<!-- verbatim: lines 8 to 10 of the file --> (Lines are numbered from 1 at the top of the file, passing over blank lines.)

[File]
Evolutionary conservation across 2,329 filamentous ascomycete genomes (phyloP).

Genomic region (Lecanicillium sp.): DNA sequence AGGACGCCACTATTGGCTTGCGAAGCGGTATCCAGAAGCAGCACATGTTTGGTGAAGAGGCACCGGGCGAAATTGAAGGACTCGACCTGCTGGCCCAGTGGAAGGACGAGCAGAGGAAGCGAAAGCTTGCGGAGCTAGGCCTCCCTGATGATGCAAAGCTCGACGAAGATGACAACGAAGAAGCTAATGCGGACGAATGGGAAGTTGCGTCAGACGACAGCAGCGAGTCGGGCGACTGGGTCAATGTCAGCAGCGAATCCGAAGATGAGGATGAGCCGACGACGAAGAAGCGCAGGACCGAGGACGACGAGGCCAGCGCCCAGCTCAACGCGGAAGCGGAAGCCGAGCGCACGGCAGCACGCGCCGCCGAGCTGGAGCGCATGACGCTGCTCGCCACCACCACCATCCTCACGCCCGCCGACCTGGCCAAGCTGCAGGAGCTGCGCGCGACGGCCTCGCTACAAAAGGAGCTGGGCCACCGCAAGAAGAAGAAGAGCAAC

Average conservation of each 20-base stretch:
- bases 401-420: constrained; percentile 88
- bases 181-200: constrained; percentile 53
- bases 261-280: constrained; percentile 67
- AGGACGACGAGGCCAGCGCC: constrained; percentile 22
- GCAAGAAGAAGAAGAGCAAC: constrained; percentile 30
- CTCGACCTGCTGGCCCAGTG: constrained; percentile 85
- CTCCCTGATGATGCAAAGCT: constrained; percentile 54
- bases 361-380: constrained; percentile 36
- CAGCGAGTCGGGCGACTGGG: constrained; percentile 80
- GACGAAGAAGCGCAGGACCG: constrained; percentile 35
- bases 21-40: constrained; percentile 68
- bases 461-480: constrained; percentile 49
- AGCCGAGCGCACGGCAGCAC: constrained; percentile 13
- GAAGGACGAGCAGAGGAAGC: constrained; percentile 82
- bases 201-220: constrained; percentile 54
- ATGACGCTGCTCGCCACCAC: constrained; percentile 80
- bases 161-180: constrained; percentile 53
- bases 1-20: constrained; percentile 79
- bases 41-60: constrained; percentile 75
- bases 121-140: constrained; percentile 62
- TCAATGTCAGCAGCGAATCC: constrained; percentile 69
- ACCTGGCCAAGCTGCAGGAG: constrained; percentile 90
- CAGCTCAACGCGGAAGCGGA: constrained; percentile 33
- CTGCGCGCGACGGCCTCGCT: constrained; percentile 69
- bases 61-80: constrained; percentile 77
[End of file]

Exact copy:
- GCAAGAAGAAGAAGAGCAAC: constrained; percentile 30
- CTCGACCTGCTGGCCCAGTG: constrained; percentile 85
- CTCCCTGATGATGCAAAGCT: constrained; percentile 54